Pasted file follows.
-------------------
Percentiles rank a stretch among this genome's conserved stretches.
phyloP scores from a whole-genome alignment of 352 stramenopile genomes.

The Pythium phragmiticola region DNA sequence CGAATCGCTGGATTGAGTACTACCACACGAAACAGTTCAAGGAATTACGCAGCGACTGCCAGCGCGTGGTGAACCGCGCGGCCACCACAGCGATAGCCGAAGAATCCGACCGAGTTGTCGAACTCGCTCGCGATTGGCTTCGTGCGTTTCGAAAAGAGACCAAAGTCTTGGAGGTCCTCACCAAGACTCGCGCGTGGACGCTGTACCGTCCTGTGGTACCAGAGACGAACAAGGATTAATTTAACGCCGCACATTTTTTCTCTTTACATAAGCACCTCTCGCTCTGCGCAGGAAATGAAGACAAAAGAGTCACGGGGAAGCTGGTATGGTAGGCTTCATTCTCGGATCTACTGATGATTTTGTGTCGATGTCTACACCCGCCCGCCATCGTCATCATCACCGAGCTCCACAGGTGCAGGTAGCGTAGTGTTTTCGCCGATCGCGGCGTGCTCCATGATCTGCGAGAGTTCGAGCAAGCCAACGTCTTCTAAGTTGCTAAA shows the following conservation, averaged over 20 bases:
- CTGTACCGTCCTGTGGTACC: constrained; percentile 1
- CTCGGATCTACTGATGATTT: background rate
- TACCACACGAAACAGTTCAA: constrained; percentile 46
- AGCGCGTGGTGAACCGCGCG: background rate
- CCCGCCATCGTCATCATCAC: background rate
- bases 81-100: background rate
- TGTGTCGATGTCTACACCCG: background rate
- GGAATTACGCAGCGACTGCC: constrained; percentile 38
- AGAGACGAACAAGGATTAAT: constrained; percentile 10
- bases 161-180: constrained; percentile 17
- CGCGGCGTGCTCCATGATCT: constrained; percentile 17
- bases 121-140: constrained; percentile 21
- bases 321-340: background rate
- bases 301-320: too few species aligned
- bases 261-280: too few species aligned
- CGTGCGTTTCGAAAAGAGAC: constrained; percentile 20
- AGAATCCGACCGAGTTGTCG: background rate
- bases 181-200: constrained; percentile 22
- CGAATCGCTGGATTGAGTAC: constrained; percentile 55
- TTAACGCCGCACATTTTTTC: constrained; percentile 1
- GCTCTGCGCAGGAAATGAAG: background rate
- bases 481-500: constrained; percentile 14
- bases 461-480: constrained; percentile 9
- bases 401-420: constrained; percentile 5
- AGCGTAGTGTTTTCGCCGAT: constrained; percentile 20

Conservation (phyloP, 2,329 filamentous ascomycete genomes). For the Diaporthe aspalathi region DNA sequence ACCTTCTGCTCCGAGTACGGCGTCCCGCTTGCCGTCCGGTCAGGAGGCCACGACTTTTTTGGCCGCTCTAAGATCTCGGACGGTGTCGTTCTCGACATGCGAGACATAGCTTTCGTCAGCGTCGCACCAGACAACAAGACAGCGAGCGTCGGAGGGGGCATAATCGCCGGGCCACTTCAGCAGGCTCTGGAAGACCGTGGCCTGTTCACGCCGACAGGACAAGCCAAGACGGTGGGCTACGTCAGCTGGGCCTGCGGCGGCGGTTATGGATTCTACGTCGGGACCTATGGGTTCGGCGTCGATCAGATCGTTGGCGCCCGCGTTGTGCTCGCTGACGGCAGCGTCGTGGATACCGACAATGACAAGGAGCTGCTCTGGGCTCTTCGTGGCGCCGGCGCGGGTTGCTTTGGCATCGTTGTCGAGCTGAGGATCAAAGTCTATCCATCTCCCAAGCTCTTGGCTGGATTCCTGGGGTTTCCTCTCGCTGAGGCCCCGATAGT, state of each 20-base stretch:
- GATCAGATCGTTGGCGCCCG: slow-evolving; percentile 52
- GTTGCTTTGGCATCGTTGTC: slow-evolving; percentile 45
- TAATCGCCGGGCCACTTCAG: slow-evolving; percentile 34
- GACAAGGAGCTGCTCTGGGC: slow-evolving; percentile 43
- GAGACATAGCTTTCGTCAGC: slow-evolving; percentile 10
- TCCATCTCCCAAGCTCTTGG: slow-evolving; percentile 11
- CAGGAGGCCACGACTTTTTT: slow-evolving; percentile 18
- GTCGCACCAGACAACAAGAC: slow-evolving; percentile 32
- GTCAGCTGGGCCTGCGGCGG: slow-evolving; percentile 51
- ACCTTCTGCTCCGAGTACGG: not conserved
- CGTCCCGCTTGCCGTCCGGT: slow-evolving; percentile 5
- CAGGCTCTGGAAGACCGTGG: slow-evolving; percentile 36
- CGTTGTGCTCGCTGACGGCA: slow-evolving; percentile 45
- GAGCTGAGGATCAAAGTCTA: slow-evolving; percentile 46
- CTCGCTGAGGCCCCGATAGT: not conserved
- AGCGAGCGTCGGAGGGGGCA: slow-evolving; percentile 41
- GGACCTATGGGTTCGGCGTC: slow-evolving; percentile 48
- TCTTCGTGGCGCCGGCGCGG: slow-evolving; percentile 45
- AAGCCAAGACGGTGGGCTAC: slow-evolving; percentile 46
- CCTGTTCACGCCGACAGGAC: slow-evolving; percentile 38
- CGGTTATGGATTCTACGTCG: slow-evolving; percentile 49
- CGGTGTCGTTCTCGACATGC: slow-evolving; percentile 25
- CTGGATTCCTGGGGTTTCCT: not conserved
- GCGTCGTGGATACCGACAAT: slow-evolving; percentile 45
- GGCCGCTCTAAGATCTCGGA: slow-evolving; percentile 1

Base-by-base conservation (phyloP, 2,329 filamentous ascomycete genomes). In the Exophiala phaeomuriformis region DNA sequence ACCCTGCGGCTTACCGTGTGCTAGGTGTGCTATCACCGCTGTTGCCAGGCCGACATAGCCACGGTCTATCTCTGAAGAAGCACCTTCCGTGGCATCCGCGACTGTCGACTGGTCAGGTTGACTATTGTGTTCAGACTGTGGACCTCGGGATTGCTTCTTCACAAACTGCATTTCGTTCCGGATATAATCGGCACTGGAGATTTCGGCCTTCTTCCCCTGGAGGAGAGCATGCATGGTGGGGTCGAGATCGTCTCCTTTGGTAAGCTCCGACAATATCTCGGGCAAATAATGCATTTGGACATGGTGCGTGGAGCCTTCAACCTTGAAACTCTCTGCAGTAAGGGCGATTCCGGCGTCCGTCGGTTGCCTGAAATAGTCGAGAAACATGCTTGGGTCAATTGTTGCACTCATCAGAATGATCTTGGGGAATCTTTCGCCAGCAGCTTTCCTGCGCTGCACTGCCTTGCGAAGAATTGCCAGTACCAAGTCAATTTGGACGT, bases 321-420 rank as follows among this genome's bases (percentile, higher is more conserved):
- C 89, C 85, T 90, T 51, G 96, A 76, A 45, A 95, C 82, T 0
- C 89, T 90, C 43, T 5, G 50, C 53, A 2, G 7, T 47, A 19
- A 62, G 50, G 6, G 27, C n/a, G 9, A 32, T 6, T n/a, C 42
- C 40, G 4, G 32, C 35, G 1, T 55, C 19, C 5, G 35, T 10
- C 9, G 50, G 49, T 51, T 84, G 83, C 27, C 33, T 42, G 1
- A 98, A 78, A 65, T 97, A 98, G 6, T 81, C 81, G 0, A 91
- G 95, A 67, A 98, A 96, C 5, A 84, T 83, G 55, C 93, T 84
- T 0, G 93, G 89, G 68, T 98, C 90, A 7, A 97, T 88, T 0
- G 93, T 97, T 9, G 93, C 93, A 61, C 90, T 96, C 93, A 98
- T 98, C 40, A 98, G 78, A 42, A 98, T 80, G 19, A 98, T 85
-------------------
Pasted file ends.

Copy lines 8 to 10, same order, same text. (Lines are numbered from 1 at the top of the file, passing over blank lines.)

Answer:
- CCCGCCATCGTCATCATCAC: background rate
- bases 81-100: background rate
- TGTGTCGATGTCTACACCCG: background rate